Faculty of Social & Historical Sciences


Student blog - Inaugural Lecture | Forecasting Tomorrow's Election Today

11 February 2020

Written by Sanjana Balakrishnan, BSc Politics and International Relations student, UCL Department of Political Science

Forecasting Tomorrow's Election Today

In his inaugural lecture, Professor Benjamin Lauderdale seeks to answer the following question: how can we predict election results?

In presenting his response, Lauderdale explains that the ability to forecast elections is constrained by several factors including the complexity of the electoral system, our everchanging interactions with the system, and our ability to measure the current state of the system. One of the most restrictive, yet unchangeable, constraints is the infrequency of elections. Lauderdale argues that the fact that the significant gaps of time in between elections makes it difficult to predict how people will vote considering that political stage is always evolving. To demonstrate this difficulty, Lauderdale compares the task of predicting elections to predicting the weather.

Meteorologists, he points out, can retrieve data about weather patterns constantly – allowing them to draw accurate conclusions about future patterns. Political scientists, however, do not have this luxury. The U.K. general election, for example, only happens (usually) every five years. This means that in predicting the outcome of the next general election, data from the previous one will be outdated, making the task of predicting elections trickier due to limited data.

This combined with the vast array of actors that influence political campaigns from parties to voters to candidates to lobbyists, leave us in a position in which we are “not great at measuring what actors want, think, or intend to do.” Thus, Lauderdale argues that long term predictions are bound to be imprecise, and if they aren’t, they are overconfident. Short term predictions, however, offer more plausible predictions.

Lauderdale explains that short term predictions require an understanding of 1) models of likely short-term changes and 2) how to measure the current state of the system. Drawing on his experience at YouGov – a British data analytics firm – Lauderdale outlines three areas he studies to make short-term election predictions.

1) Who can vote?
This area refers to population data, including census data, population surveys, and electoral registration. It is important to understand how people voted in the past using past election results and surveys.

2) Who will vote?
Information about past election turnout is helpful as most people who vote do so all the time. This section presents challenges, however, as people often lie about whether they voted in surveys.

3) Who will vote for whom?
This part is all about choice. Although some people do change their minds last minute, people generally tend to voter for the same parties they have in the past.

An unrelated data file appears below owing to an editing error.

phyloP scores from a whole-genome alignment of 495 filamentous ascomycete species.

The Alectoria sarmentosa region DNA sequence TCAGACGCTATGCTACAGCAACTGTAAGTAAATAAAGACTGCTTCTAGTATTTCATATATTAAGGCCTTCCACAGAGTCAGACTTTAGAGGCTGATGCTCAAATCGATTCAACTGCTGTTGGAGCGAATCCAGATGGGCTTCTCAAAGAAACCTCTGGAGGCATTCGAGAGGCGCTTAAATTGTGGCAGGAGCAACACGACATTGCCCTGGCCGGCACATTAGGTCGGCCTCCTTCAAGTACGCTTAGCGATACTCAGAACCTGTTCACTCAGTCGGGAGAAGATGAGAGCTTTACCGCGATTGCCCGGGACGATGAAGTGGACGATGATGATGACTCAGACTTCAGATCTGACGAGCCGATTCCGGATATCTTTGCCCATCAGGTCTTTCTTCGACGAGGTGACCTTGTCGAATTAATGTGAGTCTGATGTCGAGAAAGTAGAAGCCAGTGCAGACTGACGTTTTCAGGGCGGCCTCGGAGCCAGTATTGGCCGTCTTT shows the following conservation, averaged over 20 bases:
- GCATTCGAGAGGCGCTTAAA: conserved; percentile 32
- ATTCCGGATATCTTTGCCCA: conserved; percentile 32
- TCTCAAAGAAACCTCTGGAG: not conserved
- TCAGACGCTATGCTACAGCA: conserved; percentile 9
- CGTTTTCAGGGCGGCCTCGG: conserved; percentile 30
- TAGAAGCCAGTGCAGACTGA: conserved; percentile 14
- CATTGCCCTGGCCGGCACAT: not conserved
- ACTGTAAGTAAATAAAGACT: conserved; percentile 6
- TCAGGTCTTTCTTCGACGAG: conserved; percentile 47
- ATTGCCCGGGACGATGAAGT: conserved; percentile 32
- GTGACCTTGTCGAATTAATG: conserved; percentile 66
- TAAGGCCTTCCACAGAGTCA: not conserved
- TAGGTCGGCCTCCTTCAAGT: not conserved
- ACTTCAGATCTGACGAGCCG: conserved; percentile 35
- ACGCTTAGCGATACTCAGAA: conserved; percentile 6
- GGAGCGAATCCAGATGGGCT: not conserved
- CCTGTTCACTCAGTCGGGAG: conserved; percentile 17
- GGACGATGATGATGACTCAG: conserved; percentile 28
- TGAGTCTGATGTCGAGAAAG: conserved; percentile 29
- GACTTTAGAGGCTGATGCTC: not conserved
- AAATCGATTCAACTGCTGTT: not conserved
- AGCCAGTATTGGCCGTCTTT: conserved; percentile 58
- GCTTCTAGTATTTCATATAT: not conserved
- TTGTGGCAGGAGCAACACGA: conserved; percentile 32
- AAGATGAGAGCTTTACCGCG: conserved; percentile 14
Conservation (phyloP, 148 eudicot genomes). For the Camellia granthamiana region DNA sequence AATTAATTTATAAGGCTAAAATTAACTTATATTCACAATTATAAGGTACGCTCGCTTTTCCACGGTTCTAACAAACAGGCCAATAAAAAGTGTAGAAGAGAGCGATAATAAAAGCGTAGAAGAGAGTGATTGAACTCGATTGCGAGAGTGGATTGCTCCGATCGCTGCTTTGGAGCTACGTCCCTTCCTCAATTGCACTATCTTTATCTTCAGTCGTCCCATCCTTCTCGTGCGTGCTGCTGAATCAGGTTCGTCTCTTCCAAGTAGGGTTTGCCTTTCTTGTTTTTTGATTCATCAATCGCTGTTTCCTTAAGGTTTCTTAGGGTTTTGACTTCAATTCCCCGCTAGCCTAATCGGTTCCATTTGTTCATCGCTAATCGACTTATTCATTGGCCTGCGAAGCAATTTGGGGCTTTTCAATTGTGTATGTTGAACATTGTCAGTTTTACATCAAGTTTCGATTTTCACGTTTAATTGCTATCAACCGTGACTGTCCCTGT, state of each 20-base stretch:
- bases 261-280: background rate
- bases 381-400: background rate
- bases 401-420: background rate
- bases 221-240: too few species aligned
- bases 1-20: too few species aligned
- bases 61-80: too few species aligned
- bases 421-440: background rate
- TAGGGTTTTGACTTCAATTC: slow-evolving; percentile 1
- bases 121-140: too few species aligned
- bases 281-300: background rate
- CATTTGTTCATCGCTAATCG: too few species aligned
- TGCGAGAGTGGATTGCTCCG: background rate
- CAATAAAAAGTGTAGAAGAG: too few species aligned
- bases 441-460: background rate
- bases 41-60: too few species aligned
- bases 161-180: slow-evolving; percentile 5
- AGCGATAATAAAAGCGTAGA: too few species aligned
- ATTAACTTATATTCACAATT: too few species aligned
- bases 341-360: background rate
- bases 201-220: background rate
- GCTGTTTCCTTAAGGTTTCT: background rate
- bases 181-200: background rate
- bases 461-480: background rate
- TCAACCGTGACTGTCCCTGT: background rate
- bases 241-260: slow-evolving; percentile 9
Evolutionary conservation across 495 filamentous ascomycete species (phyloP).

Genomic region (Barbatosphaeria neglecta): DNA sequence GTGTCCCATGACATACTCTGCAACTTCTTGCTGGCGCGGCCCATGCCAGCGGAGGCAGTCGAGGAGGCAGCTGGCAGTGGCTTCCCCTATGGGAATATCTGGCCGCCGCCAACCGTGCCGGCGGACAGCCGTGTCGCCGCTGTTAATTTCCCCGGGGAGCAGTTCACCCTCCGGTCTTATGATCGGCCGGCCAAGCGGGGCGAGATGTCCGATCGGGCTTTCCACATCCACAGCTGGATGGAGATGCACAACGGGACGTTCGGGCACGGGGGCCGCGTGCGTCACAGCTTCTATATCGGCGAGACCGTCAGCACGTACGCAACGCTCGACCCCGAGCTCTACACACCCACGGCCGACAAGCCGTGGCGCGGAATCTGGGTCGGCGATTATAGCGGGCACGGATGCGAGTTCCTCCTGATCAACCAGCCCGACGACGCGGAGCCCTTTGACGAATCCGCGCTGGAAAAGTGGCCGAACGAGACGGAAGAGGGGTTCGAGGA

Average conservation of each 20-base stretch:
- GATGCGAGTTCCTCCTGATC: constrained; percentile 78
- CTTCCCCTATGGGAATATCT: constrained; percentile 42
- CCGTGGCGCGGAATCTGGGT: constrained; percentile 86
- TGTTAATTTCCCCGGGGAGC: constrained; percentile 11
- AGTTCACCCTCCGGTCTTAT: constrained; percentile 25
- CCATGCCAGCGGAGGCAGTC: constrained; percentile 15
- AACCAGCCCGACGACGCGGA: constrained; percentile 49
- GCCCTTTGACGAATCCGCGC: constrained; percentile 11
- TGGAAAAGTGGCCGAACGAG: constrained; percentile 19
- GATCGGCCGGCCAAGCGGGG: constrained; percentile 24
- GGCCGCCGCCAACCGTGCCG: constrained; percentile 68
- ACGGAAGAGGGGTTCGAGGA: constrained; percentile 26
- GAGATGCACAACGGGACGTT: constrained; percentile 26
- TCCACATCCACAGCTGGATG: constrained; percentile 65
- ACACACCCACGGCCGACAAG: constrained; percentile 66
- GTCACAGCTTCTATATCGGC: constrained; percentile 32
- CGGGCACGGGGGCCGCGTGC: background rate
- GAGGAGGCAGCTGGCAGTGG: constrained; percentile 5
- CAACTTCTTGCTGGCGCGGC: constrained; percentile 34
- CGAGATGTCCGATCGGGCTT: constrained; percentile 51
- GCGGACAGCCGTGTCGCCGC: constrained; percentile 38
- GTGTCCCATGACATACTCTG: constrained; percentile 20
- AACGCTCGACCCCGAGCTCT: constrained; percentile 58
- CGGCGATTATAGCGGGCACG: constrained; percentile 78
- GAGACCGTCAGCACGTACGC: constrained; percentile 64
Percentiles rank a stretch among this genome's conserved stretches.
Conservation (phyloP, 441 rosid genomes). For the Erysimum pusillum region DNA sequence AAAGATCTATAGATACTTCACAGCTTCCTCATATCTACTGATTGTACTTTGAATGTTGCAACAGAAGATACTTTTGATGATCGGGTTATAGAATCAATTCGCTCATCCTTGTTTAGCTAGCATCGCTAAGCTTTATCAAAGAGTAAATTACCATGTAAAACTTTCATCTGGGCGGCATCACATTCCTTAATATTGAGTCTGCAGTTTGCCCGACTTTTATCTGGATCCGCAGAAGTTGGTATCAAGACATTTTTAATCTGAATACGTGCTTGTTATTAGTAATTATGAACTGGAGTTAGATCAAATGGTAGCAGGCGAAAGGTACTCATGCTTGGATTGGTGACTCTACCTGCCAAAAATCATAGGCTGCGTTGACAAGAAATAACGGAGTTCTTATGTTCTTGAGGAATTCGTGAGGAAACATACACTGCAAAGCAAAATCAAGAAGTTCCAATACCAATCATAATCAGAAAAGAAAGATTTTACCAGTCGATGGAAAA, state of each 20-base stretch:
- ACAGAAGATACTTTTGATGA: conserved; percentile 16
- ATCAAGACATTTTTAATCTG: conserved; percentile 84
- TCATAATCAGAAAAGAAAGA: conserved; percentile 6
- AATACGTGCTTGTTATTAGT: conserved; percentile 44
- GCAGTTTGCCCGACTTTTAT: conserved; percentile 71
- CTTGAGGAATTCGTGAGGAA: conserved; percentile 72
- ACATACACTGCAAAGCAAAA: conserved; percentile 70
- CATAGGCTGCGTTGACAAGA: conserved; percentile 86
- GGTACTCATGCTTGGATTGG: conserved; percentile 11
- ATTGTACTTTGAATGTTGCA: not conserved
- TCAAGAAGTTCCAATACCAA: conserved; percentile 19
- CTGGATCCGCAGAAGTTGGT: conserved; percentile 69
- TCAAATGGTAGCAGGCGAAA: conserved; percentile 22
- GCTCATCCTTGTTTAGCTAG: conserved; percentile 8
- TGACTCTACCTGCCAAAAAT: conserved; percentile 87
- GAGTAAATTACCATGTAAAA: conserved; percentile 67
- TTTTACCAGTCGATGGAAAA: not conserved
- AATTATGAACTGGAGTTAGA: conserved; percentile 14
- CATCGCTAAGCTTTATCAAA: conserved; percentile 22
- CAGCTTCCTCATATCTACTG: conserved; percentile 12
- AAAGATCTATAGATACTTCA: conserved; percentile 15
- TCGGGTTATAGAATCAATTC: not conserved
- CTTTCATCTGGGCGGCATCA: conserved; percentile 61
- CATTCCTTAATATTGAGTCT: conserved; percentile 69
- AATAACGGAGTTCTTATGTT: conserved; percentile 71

Despite the difficult situation Lauderdale is faced with in predicting elections, he has so far been quite successful. In 2017, while the world was expecting a conservative majority in the general election, Lauderdale and YouGov predicted a hung parliament. Despite his predictions being unpopular at the time, he was right – demonstrating that while accurately predicting election results is no easy feat, it is possible.

In closing his lecture, Lauderdale leaves the audience with an impactful statement: when governments and voters start to look at you, you must be aware. When Lauderdale predicted the hung parliament in 2017 the pound dropped significantly. Similarly, when he predicted the conservative majority in 2019, the point jumped. Thus, Lauderdale’s job of predicting elections is not only difficult, but incredibly impactful on society.

Professor Lauderdale brings an admirable combination of passion and pragmatism to his work in the field of political science. Many thanks to him for this insightful lecture.

Inaugural Lecture Series 2019/20

This lecture is part of the 2019/20 series for UCL's Faculty of Arts & Humanities and Faculty of Social & Historical Sciences. The series provides an opportunity to recognise and celebrate the achievements of our professors who are undertaking research and scholarship of international significance, and offers an insight into the strength and vitality of the arts, humanities and social sciences at UCL.

All our lectures are free to attend and open to all. You don't have to be a UCL staff member or student to come along.

Lectures begin at 18:30 and are typically one hour long. A drinks reception will follow, to which everyone is welcome to join.

We look forward to meeting you at one of our events.

For information on other upcoming lectures please visit: https://www.ucl.ac.uk/social-historical-sciences/news-events/inaugural-lectures